1. Also, Congress created criminal offenses and private treble damages remedies for the first time in the Trademark Counterfeiting Act of 1984.

ii. Other jurisdictions may provide similar remedies on their law books, but offer little practical enforcement. e. In many countries, trademarks (appearing on goods) may be distinguished from "service marks" (used by providers of services), "trade names" (business names), "collective marks" (marks used by a group or organization), and "certificate marks" (marks which certify a certain quality, origin, or other fact). i. Although national trademark schemes differ, it can be said generally that a valid trademark (e.g., a mark not "cancelled," "renounced," "abandoned," "waived," or "generic") will be protected against infringing use.

1. A trademark can be valid in one country (e.g., Aspirin brand tablets in Canada), but be invalid because it is generic in another country (e.g., Bayer brand aspirin in the United States). f. Unlike patents and copyrights, trademarks may be renewed continuously. g. A valid mark may be licensed, perhaps to a "registered user" OR it may be assigned, in some cases only with the sale of the goodwill of a business. h. The Lanham Act has been construed to apply extra-territorially. i. Foreigners who seek a registration may be required to prove a prior and valid "home registration," a new registration in another country may not have an existence "independent" of the home country registration's continued validity. i. Foreigners are often assisted in their registration efforts by international and regional trademark treaties.

2. International Recognition of Trademarks a. In General i. The International Bureau of WIPO plays a central role in the administration of arrangements contemplated by these agreements. b. 1883 Paris Convention (U.S. is a signatory) i. The Paris Convention reflects an effort to internationalize some trademark rules. ii. In addition to extending the principle of national treatment in Article 2 and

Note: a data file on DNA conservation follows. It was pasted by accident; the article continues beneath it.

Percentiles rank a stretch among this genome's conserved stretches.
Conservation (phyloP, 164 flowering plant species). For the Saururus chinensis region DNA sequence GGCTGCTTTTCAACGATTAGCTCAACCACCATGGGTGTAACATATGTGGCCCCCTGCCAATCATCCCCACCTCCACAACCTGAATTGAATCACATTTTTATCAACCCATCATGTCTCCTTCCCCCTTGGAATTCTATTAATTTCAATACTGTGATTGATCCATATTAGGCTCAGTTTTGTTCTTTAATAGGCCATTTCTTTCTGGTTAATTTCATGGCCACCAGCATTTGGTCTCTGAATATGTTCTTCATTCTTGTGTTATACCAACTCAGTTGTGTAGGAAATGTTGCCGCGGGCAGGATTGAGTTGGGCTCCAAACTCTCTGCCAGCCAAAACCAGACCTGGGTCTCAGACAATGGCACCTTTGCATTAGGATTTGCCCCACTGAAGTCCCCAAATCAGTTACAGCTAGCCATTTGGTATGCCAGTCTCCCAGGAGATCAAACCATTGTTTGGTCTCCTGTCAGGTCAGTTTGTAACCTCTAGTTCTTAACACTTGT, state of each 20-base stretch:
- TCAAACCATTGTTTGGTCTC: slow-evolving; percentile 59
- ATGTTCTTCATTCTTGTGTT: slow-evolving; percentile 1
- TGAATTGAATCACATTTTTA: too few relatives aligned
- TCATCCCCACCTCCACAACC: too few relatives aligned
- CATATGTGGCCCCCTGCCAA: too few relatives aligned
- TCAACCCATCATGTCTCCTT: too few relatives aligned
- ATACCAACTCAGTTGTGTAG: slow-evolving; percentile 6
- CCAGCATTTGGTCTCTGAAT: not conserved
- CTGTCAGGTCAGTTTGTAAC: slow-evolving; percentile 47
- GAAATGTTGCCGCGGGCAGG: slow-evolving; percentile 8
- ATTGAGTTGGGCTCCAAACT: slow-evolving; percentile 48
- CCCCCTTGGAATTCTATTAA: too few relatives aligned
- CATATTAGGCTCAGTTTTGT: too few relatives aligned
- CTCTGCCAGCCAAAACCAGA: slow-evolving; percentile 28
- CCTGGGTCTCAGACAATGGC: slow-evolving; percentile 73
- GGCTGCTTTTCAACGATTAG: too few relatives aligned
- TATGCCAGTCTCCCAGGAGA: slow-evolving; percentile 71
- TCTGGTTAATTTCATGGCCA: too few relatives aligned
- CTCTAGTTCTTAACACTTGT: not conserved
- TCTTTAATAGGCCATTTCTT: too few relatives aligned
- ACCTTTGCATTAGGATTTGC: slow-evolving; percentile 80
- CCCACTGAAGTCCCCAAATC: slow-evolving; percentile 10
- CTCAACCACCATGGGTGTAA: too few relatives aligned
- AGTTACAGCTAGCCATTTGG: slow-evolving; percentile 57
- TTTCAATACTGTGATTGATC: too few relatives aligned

providing for a right of priority of six months for trademarks, (see Patents above), the Convention mitigates the frequent national requirement that foreigners seeking trademark registration prove a pre-existing, valid, and continuing home registration. iii. Article 6bis gives owners of "well known" trademarks the right to block or cancel the unauthorized registration of their marks.

1. One issue that comes up under this provision is whether the mark needs to be well known locally or internationally to obtain protection. c. 1957 Arrangement of Nice (U.S. is a signatory) i. The Nice Agreement addresses the question of registration by "class" or "classification" of goods. ii. The Nice Agreement adopts, for purposes of the registration of marks, a single classification system for goods and services.

1. This has brought about order out of chaos. d. 1973 Vienna Trademark Registration Treaty (U.S. is a signatory) i. This treaty contemplates an international filing and examination scheme like that in force for patents under the PCT. ii. This agreement and its related 1989 Protocol permit international filings to obtain national trademark rights and are administered by WIPO.

1. The United States joined the Madrid Protocol in 2002 thus facilitating international filings to obtain approximately 60 national trademark registrations. e. EU wide scheme i. A common market trademark can now be obtained in the E.U., an alternative to national trademark registrations and "the principle of territoriality" underlying national IP laws. iv. Copyrights

1. Copyright Protection